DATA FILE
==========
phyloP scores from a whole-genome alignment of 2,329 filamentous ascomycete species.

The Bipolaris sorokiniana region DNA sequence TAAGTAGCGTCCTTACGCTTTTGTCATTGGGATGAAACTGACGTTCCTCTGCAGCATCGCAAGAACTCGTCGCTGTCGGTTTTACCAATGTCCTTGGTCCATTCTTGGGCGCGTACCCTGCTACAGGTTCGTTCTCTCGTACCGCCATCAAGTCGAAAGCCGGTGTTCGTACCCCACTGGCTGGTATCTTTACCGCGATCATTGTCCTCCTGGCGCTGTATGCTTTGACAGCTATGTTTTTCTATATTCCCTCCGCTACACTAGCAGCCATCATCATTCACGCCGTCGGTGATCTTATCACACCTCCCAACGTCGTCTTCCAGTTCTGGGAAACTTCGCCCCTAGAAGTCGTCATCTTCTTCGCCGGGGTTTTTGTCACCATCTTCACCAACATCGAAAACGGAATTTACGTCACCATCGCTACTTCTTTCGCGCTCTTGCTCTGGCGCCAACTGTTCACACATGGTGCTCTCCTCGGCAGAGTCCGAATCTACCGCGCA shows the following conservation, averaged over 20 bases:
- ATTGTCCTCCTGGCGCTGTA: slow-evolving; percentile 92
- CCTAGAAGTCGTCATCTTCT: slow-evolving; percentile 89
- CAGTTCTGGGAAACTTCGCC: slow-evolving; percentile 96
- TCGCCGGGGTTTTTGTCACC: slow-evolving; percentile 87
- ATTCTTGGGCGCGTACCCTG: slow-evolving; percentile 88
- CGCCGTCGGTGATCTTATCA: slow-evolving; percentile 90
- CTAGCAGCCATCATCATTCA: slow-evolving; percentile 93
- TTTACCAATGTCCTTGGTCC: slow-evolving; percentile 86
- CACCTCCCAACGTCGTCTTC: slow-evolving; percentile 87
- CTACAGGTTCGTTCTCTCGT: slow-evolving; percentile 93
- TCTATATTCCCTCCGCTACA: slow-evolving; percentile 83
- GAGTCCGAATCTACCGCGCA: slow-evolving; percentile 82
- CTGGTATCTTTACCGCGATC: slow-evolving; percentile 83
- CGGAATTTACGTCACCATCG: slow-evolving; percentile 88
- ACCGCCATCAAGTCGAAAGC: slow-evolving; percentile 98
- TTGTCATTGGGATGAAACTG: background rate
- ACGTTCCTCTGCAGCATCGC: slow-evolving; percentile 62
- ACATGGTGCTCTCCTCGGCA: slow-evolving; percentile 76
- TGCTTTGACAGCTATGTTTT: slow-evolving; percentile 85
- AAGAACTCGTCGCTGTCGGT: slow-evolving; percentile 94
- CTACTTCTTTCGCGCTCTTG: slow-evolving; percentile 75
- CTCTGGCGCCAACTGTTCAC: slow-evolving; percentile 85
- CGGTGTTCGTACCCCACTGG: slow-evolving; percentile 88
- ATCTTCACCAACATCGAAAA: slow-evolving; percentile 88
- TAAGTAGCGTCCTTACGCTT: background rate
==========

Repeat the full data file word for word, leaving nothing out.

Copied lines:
phyloP scores from a whole-genome alignment of 2,329 filamentous ascomycete species.

The Bipolaris sorokiniana region DNA sequence TAAGTAGCGTCCTTACGCTTTTGTCATTGGGATGAAACTGACGTTCCTCTGCAGCATCGCAAGAACTCGTCGCTGTCGGTTTTACCAATGTCCTTGGTCCATTCTTGGGCGCGTACCCTGCTACAGGTTCGTTCTCTCGTACCGCCATCAAGTCGAAAGCCGGTGTTCGTACCCCACTGGCTGGTATCTTTACCGCGATCATTGTCCTCCTGGCGCTGTATGCTTTGACAGCTATGTTTTTCTATATTCCCTCCGCTACACTAGCAGCCATCATCATTCACGCCGTCGGTGATCTTATCACACCTCCCAACGTCGTCTTCCAGTTCTGGGAAACTTCGCCCCTAGAAGTCGTCATCTTCTTCGCCGGGGTTTTTGTCACCATCTTCACCAACATCGAAAACGGAATTTACGTCACCATCGCTACTTCTTTCGCGCTCTTGCTCTGGCGCCAACTGTTCACACATGGTGCTCTCCTCGGCAGAGTCCGAATCTACCGCGCA shows the following conservation, averaged over 20 bases:
- ATTGTCCTCCTGGCGCTGTA: slow-evolving; percentile 92
- CCTAGAAGTCGTCATCTTCT: slow-evolving; percentile 89
- CAGTTCTGGGAAACTTCGCC: slow-evolving; percentile 96
- TCGCCGGGGTTTTTGTCACC: slow-evolving; percentile 87
- ATTCTTGGGCGCGTACCCTG: slow-evolving; percentile 88
- CGCCGTCGGTGATCTTATCA: slow-evolving; percentile 90
- CTAGCAGCCATCATCATTCA: slow-evolving; percentile 93
- TTTACCAATGTCCTTGGTCC: slow-evolving; percentile 86
- CACCTCCCAACGTCGTCTTC: slow-evolving; percentile 87
- CTACAGGTTCGTTCTCTCGT: slow-evolving; percentile 93
- TCTATATTCCCTCCGCTACA: slow-evolving; percentile 83
- GAGTCCGAATCTACCGCGCA: slow-evolving; percentile 82
- CTGGTATCTTTACCGCGATC: slow-evolving; percentile 83
- CGGAATTTACGTCACCATCG: slow-evolving; percentile 88
- ACCGCCATCAAGTCGAAAGC: slow-evolving; percentile 98
- TTGTCATTGGGATGAAACTG: background rate
- ACGTTCCTCTGCAGCATCGC: slow-evolving; percentile 62
- ACATGGTGCTCTCCTCGGCA: slow-evolving; percentile 76
- TGCTTTGACAGCTATGTTTT: slow-evolving; percentile 85
- AAGAACTCGTCGCTGTCGGT: slow-evolving; percentile 94
- CTACTTCTTTCGCGCTCTTG: slow-evolving; percentile 75
- CTCTGGCGCCAACTGTTCAC: slow-evolving; percentile 85
- CGGTGTTCGTACCCCACTGG: slow-evolving; percentile 88
- ATCTTCACCAACATCGAAAA: slow-evolving; percentile 88
- TAAGTAGCGTCCTTACGCTT: background rate